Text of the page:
- Photographs of clients at events where you’ve styled them
- Sales figures that demonstrate your success as a representative or showcasing new collections
- Sketches or photos of sales displays you’ve put into place or designed for a client
As a new personal Stylist, you may want to connect with others in the industry to gain a little experience and items to add to your portfolio. For example, if a local musician is going to be appearing at an event, you may want to reach out to them and offer to provide free or discounted personal styling services in exchange for permission to use their photos in your book.
In addition to building your portfolio, networking with other industry professionals is key to success as a personal Stylist. Maintain a Rolodex of connections with related professionals you regularly work with, like hairstylists, fashion designers, and interior design experts to refer clients to as needed. You’ll be surprised at how often others will return the favor once they know you’re working to build connections.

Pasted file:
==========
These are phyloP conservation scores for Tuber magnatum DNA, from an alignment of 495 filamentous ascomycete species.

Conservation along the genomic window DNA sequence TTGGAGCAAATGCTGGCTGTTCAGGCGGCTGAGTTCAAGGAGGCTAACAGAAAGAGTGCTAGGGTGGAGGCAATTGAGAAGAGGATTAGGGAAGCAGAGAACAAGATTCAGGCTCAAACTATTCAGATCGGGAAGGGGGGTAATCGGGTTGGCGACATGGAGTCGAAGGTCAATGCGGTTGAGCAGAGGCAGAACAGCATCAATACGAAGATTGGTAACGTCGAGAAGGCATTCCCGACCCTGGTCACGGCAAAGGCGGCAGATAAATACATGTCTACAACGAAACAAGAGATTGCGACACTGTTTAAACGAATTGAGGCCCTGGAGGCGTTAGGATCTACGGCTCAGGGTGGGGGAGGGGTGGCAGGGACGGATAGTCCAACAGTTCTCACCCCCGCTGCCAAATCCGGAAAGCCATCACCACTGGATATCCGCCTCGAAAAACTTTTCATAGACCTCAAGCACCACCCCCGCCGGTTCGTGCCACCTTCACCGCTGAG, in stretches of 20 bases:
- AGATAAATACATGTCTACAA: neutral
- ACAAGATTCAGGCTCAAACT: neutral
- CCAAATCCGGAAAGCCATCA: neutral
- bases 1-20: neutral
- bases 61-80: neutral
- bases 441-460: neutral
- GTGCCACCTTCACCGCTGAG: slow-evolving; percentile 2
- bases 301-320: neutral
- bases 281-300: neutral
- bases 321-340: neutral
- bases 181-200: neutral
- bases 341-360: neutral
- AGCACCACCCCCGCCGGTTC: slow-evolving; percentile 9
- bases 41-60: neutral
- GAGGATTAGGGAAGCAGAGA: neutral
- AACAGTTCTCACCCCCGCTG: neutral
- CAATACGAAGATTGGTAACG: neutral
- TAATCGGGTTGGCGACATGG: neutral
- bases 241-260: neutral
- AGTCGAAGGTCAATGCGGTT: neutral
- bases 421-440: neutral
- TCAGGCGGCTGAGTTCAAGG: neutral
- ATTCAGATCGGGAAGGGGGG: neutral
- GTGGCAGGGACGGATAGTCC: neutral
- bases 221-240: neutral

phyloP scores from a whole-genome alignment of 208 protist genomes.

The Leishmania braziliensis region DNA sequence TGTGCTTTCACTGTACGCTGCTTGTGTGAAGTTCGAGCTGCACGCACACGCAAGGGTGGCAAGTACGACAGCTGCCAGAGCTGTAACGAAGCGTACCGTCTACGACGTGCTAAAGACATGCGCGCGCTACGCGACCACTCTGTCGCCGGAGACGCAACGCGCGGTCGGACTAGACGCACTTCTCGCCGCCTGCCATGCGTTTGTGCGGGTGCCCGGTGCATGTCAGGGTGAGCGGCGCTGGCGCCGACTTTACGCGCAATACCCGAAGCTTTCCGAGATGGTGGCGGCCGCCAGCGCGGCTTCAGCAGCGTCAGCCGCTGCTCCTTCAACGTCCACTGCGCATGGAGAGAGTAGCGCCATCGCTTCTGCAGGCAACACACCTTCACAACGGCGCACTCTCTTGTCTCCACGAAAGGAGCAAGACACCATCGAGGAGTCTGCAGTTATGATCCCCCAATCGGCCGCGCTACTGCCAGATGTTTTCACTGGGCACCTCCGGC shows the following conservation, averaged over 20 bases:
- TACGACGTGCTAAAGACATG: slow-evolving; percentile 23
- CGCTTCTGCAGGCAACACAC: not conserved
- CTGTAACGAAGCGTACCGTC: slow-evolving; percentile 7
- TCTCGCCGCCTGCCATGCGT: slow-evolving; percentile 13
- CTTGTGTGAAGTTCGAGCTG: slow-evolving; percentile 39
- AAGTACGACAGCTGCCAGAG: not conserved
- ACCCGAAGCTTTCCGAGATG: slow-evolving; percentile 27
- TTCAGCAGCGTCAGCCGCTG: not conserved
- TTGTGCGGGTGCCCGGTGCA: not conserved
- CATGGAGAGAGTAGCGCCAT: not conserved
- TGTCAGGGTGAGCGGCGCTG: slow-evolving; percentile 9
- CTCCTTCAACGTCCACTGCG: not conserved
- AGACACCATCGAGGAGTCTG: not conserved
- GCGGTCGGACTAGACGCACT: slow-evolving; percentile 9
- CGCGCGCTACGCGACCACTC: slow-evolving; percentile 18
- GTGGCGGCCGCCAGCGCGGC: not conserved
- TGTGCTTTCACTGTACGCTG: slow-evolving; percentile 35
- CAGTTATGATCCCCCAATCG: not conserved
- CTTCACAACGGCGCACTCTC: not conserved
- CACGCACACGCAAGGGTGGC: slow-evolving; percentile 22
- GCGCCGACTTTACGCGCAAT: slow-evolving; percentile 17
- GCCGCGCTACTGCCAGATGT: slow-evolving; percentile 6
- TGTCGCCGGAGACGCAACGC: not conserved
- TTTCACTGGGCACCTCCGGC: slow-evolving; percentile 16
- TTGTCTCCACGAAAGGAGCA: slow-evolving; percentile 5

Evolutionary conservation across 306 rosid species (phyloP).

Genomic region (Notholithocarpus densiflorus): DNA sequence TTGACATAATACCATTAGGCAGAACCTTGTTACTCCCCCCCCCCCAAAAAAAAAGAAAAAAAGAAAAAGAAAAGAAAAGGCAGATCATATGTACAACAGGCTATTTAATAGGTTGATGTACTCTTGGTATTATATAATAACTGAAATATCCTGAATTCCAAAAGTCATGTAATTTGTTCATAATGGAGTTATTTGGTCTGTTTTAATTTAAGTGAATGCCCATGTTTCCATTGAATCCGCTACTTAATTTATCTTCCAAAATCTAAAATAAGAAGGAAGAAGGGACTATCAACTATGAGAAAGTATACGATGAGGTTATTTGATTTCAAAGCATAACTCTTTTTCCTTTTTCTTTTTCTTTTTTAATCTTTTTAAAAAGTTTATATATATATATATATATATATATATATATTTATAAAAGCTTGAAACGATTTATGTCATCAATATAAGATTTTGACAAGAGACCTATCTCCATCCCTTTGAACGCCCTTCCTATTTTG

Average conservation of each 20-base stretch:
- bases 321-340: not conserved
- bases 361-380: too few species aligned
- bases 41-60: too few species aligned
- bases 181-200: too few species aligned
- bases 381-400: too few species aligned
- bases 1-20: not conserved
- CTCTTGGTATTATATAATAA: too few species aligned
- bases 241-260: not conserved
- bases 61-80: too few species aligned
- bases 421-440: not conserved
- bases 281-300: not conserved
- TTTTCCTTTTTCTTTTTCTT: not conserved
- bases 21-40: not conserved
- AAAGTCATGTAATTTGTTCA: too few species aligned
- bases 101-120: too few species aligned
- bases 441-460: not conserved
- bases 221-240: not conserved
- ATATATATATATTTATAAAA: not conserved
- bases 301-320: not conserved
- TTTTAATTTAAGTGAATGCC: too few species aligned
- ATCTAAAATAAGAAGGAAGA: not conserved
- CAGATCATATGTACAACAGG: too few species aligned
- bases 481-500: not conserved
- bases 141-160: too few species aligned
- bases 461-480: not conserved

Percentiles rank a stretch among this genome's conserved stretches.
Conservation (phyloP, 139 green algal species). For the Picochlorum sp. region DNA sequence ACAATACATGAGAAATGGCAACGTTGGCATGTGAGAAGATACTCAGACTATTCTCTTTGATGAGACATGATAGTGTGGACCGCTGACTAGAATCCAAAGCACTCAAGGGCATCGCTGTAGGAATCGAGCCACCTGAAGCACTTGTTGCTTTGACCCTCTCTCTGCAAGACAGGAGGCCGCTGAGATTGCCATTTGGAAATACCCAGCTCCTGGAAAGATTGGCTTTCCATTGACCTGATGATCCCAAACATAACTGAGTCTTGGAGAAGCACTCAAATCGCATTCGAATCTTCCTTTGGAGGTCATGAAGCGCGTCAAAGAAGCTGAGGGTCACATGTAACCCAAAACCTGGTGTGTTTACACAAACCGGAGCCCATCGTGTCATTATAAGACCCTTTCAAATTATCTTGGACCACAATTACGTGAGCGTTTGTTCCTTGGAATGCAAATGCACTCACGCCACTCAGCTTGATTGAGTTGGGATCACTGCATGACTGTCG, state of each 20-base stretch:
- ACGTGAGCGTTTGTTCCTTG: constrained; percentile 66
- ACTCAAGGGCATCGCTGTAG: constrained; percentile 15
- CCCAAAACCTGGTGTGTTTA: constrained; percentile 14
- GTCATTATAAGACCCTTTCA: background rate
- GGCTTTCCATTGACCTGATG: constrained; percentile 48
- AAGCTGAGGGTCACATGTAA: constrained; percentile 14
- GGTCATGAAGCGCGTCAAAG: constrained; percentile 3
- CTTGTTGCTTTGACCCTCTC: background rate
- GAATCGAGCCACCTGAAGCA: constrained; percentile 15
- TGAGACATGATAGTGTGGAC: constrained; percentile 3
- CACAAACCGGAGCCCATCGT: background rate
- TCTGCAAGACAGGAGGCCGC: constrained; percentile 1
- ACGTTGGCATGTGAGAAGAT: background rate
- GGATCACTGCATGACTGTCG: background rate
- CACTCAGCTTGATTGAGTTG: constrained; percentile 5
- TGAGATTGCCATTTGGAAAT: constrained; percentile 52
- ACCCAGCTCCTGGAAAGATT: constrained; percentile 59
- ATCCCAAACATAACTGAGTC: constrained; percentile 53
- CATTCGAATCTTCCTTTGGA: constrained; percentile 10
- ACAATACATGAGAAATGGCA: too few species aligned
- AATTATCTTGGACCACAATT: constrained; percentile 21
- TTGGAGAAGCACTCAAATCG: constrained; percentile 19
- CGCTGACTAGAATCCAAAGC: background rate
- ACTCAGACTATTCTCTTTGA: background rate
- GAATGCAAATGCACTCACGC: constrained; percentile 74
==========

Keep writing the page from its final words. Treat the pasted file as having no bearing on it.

Step 4: develop your brand
In the first few years of your career, it’s normal to work with a range of clients to see what works best with your unique personality and sense of style. As you get more experience, you may want to hone in on a specific niche of the styling market to more effectively market your services and meet clients you know you can help. Define your target market by first thinking about your ideal client.
When you think about what types of clients you want to work with, you might want to consider:
- Gender and age specialties
- Color palettes and patterns you like to work with and whom they look best on
- Specialty groups (mothers, pregnant women, plus sizes, etc.)
Next, define your values as a brand. Do you focus on providing luxe, exclusive pieces for high-profile clients? Or do you prefer to work with more clients one-on-one to provide individualized experiences for everyday professionals? Think about both your ideal client and your mission as a personal brand when you develop your marketing strategy.
Step 5: market yourself
You’ve gotten experience in the marketplace, you’ve developed a vision for your brand, and you’re ready to continue expanding your book or work. The next step is to market yourself as much as possible by getting out there in your local community and online.